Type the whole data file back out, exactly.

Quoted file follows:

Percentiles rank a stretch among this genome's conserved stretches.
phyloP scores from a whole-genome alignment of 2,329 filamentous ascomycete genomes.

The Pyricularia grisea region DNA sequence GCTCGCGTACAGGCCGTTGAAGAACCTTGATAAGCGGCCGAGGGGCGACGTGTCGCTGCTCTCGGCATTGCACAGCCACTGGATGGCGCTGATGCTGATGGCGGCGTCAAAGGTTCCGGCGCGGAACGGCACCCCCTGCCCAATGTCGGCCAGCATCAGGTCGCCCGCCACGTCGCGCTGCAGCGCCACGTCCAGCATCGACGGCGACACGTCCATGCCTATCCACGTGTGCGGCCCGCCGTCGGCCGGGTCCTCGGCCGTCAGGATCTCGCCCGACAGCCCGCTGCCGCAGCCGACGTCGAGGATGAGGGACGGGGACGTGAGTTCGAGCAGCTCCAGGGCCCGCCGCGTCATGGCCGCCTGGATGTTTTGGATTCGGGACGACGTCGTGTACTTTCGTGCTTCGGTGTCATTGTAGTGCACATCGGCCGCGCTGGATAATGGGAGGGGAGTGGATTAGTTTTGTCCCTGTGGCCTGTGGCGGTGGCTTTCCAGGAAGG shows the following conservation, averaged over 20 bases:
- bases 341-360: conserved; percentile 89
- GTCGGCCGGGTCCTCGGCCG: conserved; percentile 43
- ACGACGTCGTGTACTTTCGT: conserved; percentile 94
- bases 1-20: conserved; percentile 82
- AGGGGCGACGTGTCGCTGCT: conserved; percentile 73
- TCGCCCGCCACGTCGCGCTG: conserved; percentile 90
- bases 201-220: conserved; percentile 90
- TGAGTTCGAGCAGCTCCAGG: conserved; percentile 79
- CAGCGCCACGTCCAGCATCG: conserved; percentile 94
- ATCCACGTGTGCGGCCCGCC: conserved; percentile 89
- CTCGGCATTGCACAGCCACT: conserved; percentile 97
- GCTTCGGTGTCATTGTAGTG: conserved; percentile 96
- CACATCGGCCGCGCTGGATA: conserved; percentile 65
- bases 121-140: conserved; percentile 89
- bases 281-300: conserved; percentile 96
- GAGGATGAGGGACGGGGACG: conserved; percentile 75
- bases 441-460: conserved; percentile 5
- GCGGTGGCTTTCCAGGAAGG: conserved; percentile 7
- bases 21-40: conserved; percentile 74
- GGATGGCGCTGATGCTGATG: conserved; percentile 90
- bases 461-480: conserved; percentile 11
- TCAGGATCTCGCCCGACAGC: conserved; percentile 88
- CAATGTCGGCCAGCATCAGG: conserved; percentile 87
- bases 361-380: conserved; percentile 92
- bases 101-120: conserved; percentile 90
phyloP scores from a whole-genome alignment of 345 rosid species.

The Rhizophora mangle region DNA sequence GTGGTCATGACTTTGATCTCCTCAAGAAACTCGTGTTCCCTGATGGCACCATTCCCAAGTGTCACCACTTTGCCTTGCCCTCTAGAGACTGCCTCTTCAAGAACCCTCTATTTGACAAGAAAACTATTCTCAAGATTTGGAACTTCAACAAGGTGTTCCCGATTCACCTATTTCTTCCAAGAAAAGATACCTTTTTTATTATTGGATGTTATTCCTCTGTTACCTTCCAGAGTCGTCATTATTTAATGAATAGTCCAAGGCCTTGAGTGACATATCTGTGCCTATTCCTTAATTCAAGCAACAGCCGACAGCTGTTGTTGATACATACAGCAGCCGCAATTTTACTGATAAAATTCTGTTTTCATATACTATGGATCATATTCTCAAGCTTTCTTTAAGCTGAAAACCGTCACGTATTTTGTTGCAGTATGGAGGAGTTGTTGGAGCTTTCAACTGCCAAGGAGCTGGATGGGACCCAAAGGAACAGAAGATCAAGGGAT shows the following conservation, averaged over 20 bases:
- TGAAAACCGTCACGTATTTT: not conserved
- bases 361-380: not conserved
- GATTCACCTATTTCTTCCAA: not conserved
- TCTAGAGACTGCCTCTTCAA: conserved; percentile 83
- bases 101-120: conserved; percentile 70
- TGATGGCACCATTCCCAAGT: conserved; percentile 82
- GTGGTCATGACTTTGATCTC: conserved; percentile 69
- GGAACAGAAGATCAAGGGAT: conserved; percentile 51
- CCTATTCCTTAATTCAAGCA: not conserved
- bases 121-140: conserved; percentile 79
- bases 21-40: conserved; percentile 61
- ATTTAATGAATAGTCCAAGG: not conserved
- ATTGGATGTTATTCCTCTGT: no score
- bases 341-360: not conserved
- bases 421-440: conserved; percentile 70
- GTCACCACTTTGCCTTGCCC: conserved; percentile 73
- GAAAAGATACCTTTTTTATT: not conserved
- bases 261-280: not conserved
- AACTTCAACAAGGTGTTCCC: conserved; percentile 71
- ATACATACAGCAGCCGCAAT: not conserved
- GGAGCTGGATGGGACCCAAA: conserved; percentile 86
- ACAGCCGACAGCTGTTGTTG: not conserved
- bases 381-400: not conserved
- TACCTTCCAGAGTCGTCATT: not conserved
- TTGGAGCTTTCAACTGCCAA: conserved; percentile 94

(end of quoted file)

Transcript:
Percentiles rank a stretch among this genome's conserved stretches.
phyloP scores from a whole-genome alignment of 2,329 filamentous ascomycete genomes.

The Pyricularia grisea region DNA sequence GCTCGCGTACAGGCCGTTGAAGAACCTTGATAAGCGGCCGAGGGGCGACGTGTCGCTGCTCTCGGCATTGCACAGCCACTGGATGGCGCTGATGCTGATGGCGGCGTCAAAGGTTCCGGCGCGGAACGGCACCCCCTGCCCAATGTCGGCCAGCATCAGGTCGCCCGCCACGTCGCGCTGCAGCGCCACGTCCAGCATCGACGGCGACACGTCCATGCCTATCCACGTGTGCGGCCCGCCGTCGGCCGGGTCCTCGGCCGTCAGGATCTCGCCCGACAGCCCGCTGCCGCAGCCGACGTCGAGGATGAGGGACGGGGACGTGAGTTCGAGCAGCTCCAGGGCCCGCCGCGTCATGGCCGCCTGGATGTTTTGGATTCGGGACGACGTCGTGTACTTTCGTGCTTCGGTGTCATTGTAGTGCACATCGGCCGCGCTGGATAATGGGAGGGGAGTGGATTAGTTTTGTCCCTGTGGCCTGTGGCGGTGGCTTTCCAGGAAGG shows the following conservation, averaged over 20 bases:
- bases 341-360: conserved; percentile 89
- GTCGGCCGGGTCCTCGGCCG: conserved; percentile 43
- ACGACGTCGTGTACTTTCGT: conserved; percentile 94
- bases 1-20: conserved; percentile 82
- AGGGGCGACGTGTCGCTGCT: conserved; percentile 73
- TCGCCCGCCACGTCGCGCTG: conserved; percentile 90
- bases 201-220: conserved; percentile 90
- TGAGTTCGAGCAGCTCCAGG: conserved; percentile 79
- CAGCGCCACGTCCAGCATCG: conserved; percentile 94
- ATCCACGTGTGCGGCCCGCC: conserved; percentile 89
- CTCGGCATTGCACAGCCACT: conserved; percentile 97
- GCTTCGGTGTCATTGTAGTG: conserved; percentile 96
- CACATCGGCCGCGCTGGATA: conserved; percentile 65
- bases 121-140: conserved; percentile 89
- bases 281-300: conserved; percentile 96
- GAGGATGAGGGACGGGGACG: conserved; percentile 75
- bases 441-460: conserved; percentile 5
- GCGGTGGCTTTCCAGGAAGG: conserved; percentile 7
- bases 21-40: conserved; percentile 74
- GGATGGCGCTGATGCTGATG: conserved; percentile 90
- bases 461-480: conserved; percentile 11
- TCAGGATCTCGCCCGACAGC: conserved; percentile 88
- CAATGTCGGCCAGCATCAGG: conserved; percentile 87
- bases 361-380: conserved; percentile 92
- bases 101-120: conserved; percentile 90
phyloP scores from a whole-genome alignment of 345 rosid species.

The Rhizophora mangle region DNA sequence GTGGTCATGACTTTGATCTCCTCAAGAAACTCGTGTTCCCTGATGGCACCATTCCCAAGTGTCACCACTTTGCCTTGCCCTCTAGAGACTGCCTCTTCAAGAACCCTCTATTTGACAAGAAAACTATTCTCAAGATTTGGAACTTCAACAAGGTGTTCCCGATTCACCTATTTCTTCCAAGAAAAGATACCTTTTTTATTATTGGATGTTATTCCTCTGTTACCTTCCAGAGTCGTCATTATTTAATGAATAGTCCAAGGCCTTGAGTGACATATCTGTGCCTATTCCTTAATTCAAGCAACAGCCGACAGCTGTTGTTGATACATACAGCAGCCGCAATTTTACTGATAAAATTCTGTTTTCATATACTATGGATCATATTCTCAAGCTTTCTTTAAGCTGAAAACCGTCACGTATTTTGTTGCAGTATGGAGGAGTTGTTGGAGCTTTCAACTGCCAAGGAGCTGGATGGGACCCAAAGGAACAGAAGATCAAGGGAT shows the following conservation, averaged over 20 bases:
- TGAAAACCGTCACGTATTTT: not conserved
- bases 361-380: not conserved
- GATTCACCTATTTCTTCCAA: not conserved
- TCTAGAGACTGCCTCTTCAA: conserved; percentile 83
- bases 101-120: conserved; percentile 70
- TGATGGCACCATTCCCAAGT: conserved; percentile 82
- GTGGTCATGACTTTGATCTC: conserved; percentile 69
- GGAACAGAAGATCAAGGGAT: conserved; percentile 51
- CCTATTCCTTAATTCAAGCA: not conserved
- bases 121-140: conserved; percentile 79
- bases 21-40: conserved; percentile 61
- ATTTAATGAATAGTCCAAGG: not conserved
- ATTGGATGTTATTCCTCTGT: no score
- bases 341-360: not conserved
- bases 421-440: conserved; percentile 70
- GTCACCACTTTGCCTTGCCC: conserved; percentile 73
- GAAAAGATACCTTTTTTATT: not conserved
- bases 261-280: not conserved
- AACTTCAACAAGGTGTTCCC: conserved; percentile 71
- ATACATACAGCAGCCGCAAT: not conserved
- GGAGCTGGATGGGACCCAAA: conserved; percentile 86
- ACAGCCGACAGCTGTTGTTG: not conserved
- bases 381-400: not conserved
- TACCTTCCAGAGTCGTCATT: not conserved
- TTGGAGCTTTCAACTGCCAA: conserved; percentile 94